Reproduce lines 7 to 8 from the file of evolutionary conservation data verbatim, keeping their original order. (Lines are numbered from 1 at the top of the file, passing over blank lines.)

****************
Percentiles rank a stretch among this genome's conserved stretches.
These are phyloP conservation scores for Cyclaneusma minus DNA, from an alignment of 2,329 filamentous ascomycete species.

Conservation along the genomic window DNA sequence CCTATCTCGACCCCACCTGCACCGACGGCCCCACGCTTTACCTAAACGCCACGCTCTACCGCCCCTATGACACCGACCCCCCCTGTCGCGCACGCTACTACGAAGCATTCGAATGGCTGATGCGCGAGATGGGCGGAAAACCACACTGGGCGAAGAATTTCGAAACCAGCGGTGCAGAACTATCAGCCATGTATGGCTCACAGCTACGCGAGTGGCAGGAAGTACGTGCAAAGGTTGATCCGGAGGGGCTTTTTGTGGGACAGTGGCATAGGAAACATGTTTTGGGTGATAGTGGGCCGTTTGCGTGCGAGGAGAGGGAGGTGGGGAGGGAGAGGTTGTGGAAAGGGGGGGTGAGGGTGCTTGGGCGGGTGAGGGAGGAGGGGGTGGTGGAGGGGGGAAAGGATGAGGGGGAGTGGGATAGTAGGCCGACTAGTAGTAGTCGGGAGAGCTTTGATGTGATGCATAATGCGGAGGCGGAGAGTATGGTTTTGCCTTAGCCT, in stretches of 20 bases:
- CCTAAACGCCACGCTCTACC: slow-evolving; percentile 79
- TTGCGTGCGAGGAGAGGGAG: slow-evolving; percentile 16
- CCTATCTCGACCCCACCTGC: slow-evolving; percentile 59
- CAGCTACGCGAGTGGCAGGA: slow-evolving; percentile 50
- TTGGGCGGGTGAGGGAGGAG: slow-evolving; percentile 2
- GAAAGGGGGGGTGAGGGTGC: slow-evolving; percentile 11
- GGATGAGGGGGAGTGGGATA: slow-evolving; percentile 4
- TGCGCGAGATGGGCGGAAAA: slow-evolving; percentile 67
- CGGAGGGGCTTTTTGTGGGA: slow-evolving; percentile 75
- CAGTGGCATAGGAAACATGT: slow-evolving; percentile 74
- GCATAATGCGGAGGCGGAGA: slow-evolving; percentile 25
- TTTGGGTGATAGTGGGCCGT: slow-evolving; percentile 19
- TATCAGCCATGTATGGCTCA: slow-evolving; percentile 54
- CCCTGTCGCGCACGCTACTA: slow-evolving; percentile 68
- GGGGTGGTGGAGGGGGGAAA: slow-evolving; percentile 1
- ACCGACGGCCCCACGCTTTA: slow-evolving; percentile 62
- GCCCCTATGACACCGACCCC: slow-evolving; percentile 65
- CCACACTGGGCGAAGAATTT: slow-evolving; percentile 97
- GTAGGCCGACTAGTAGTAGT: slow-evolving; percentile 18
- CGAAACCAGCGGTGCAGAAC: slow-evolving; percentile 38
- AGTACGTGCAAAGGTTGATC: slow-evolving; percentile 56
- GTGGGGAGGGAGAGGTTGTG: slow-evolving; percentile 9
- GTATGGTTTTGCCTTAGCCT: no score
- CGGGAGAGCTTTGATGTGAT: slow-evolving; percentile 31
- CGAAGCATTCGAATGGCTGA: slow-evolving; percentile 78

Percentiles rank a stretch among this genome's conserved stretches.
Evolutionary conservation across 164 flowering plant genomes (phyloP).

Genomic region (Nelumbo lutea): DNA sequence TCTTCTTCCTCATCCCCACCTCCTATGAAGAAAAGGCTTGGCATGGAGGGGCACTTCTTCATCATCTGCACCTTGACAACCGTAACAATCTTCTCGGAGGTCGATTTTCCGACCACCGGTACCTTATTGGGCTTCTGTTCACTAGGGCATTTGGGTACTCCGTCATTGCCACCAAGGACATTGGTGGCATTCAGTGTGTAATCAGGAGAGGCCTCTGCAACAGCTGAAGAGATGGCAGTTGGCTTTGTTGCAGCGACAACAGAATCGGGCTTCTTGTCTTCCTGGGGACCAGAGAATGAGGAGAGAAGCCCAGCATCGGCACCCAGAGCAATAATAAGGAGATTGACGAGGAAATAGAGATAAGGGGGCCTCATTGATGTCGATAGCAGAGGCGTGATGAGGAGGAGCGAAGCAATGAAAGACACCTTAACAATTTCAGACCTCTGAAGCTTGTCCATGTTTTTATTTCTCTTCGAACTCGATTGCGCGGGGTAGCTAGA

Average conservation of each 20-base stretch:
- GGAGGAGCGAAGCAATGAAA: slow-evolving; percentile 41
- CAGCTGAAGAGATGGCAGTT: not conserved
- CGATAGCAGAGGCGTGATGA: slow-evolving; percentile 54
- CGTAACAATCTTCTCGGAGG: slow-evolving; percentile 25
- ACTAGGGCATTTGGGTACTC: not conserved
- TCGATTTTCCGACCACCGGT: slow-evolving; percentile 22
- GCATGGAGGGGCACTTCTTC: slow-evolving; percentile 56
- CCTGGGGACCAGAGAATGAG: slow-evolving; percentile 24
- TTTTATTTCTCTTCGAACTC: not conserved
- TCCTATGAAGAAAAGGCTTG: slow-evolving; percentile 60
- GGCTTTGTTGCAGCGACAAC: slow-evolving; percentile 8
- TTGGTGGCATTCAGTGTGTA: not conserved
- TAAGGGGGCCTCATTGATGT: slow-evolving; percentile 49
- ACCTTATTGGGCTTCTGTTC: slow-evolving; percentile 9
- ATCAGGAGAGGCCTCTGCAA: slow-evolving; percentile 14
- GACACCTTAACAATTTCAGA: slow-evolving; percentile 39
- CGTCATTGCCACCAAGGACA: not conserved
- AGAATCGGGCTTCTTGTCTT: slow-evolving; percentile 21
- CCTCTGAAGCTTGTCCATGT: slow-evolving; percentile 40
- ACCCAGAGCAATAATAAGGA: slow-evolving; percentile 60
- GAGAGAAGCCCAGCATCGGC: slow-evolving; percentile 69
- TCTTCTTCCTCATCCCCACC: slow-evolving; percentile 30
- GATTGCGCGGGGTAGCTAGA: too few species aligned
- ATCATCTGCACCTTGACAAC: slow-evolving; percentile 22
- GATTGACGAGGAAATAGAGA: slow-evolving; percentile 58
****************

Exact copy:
- CAGCTACGCGAGTGGCAGGA: slow-evolving; percentile 50
- TTGGGCGGGTGAGGGAGGAG: slow-evolving; percentile 2